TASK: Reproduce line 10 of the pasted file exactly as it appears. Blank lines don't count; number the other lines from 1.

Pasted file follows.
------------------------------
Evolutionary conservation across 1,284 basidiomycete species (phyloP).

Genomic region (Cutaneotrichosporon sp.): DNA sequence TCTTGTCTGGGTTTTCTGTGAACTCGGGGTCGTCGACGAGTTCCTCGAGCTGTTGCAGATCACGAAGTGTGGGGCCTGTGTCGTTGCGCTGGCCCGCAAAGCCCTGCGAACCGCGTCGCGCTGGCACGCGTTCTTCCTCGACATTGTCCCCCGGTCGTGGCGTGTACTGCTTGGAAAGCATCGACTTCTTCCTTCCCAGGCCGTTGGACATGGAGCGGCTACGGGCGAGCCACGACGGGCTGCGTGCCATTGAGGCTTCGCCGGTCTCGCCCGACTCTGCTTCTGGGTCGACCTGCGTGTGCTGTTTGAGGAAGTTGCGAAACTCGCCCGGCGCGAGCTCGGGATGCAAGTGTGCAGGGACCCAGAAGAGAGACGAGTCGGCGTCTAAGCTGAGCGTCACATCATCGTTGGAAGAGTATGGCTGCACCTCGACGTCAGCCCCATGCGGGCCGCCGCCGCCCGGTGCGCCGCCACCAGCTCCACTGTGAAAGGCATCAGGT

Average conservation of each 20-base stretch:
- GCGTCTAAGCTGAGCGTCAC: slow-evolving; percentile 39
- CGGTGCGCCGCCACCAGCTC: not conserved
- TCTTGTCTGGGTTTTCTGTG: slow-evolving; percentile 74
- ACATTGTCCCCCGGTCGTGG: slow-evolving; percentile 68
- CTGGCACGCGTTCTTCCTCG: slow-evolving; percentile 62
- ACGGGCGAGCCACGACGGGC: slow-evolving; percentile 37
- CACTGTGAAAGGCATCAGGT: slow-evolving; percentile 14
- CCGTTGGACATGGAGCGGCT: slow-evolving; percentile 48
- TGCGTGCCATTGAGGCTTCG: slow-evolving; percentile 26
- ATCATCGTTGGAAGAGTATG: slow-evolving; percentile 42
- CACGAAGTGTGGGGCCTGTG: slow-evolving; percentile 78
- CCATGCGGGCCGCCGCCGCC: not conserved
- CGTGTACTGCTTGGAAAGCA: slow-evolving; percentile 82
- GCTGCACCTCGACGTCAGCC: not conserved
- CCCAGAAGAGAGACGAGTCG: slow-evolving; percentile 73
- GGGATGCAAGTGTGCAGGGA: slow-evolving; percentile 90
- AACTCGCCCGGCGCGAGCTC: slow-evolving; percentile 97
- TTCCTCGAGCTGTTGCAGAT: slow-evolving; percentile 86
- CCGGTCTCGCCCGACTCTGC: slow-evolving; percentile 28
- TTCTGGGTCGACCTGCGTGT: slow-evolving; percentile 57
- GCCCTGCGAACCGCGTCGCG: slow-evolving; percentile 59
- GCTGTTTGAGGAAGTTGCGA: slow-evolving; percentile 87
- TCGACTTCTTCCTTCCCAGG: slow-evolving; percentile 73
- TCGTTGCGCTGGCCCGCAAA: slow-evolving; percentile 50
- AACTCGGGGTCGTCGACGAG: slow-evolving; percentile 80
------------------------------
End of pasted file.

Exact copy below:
- CACTGTGAAAGGCATCAGGT: slow-evolving; percentile 14